Dealing with Hurricanes: Tips for Insurance Consumers
Tami Torres or Bob Lotane
The Florida Department of Financial Services is mobilized to assist with insurance and banking questions and concerns. Residents should call our toll-free hotline at 800-22-STORM.
Before the storm:
Take steps to protect yourself and your family, evacuating if ordered to do so. Don't take unnecessary risks. Human lives are more important than property.
Safeguard important documents such as your insurance policy information, company contact numbers, and mortgage documents.
Have plenty of cash on hand since access to ATMs, debit cards and credit cards will be limited in the event of power outages.
Protect windows. If you need to protect your windows, get plywood panels 5/8" thick. Where plywood is scarce, a second option is oriented strand board. If you have to prioritize which windows to protect, cover larger ones first, like bay or picture windows. Sliding glass doors are often made of tempered glass, so worry about these last.
Limit flying debris. Clean your yard and remove anything that will become airborne missiles, including dead tree limbs.
Reinforce your garage door. Your garage door is your home's largest single opening, next to your roof, making it vulnerable to high wind.
Batten down the hatches. Hurricane Katrina will bring rain, so be sure to close and lock all windows, doors, skylights and vents in your home to prevent water intrusion.
Buy tarps. If the storm damages your roof, you'll want to cover the area with water-resistant material, like a tarp or plastic sheeting when it is safe to do so.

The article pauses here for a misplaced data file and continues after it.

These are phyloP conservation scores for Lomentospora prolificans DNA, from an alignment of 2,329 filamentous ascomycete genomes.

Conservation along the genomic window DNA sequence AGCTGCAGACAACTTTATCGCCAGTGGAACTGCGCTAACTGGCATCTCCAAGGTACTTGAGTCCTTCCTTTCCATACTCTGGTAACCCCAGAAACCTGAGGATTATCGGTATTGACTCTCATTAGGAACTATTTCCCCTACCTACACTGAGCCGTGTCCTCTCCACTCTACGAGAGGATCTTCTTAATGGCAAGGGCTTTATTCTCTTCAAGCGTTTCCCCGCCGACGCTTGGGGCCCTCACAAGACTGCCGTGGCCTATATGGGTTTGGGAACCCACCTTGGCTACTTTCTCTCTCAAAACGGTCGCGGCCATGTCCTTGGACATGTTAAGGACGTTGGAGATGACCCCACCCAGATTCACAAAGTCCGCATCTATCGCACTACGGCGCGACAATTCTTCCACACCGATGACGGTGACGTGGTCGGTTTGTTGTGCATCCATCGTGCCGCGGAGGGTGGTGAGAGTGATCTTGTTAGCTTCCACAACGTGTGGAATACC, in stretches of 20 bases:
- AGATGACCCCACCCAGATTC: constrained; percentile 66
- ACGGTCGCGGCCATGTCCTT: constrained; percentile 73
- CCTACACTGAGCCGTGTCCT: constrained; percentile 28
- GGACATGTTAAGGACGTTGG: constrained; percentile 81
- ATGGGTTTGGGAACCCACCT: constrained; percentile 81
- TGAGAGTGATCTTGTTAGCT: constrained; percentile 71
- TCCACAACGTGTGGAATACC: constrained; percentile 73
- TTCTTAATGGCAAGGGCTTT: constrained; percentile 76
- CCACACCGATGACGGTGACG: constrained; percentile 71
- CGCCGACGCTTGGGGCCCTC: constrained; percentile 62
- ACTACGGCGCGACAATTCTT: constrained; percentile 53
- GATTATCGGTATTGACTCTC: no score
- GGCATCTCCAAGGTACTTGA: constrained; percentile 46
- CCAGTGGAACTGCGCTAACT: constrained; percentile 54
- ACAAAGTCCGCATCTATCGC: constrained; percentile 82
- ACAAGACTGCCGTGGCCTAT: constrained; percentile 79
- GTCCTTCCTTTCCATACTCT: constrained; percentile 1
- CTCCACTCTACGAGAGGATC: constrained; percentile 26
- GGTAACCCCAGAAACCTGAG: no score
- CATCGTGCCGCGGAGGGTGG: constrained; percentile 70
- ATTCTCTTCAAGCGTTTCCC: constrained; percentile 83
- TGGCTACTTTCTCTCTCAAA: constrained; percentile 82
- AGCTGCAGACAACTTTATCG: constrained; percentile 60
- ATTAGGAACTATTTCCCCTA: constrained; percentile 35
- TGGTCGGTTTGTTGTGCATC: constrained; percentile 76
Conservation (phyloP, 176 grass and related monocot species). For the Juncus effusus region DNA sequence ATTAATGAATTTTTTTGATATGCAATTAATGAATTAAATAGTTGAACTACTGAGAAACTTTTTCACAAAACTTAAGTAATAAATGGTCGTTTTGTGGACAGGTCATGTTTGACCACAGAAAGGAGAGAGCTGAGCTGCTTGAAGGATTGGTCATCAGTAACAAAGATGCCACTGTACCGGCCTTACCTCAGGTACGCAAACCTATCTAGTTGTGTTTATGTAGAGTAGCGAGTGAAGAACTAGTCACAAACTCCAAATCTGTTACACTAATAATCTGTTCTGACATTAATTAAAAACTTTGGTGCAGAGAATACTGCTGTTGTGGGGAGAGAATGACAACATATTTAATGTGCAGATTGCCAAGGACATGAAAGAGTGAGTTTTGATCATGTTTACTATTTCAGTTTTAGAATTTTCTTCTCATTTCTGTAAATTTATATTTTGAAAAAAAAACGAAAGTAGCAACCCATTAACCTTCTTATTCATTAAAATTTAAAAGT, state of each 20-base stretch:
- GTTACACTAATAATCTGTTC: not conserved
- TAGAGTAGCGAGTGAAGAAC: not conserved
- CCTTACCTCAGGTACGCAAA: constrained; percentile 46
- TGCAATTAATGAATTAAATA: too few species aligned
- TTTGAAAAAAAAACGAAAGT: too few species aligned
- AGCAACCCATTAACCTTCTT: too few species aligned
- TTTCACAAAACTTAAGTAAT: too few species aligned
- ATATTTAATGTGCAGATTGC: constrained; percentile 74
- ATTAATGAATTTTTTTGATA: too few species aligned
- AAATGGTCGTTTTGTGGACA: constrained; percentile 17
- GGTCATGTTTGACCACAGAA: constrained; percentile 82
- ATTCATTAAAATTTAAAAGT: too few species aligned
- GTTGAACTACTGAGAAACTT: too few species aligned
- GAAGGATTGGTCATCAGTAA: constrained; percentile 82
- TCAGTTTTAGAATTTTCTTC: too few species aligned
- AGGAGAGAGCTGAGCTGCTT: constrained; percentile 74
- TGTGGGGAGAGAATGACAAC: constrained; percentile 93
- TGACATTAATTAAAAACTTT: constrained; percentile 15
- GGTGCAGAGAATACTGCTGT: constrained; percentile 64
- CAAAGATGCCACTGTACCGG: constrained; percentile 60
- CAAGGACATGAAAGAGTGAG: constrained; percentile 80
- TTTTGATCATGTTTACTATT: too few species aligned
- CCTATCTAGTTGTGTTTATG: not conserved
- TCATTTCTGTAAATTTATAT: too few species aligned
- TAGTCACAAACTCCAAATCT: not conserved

If forced to evacuate your home, let your agent or insurance company know your temporary forwarding address and phone number.
Immediately report property damage to your insurance agent and company.
Make emergency repairs to protect from further damage, document the damage and repairs in writing, and with receipts and photos. Keep receipts for those repairs so that your insurance company can reimburse you.
If you use a generator for power, remember to keep it outside and in a well-ventilated area because generators produce carbon monoxide. Keep it out of the garage.
Beware of downed power lines, especially near water – to avoid risk of electrocution.
If your house is damaged, shut electricity off at the breakers.
Because Katrina is a slow moving storm and expected to drop several inches of rain, flooding is a real danger. Never drive through floodwaters or on flooded roads. If your vehicle stalls, leave it immediately and seek higher ground. Water only two feet deep can sweep away most cars.
Maintain copies of your household inventory and other documentation, including photos. This will assist the adjuster in assessing the value of the destroyed property.
If considering the assistance of a public insurance adjuster, verify that they are licensed by calling the department's toll-free consumer helpline at 1-800-342-2762.
Be sure you understand how much a public insurance adjuster is charging and what services are included before signing any contract.
Beware of fly-by-night repair businesses. Hire licensed and reputable service people.
A key safety step you can take today (recently learned from a first responder) is to designate an emergency contact on your cell phone using a simple code:
ICE In Case of Emergency
Our cell phones are often a lifeline for us in a crisis. Paramedics, police and firefighters often waste valuable time trying to figure out whom to call in an emergency.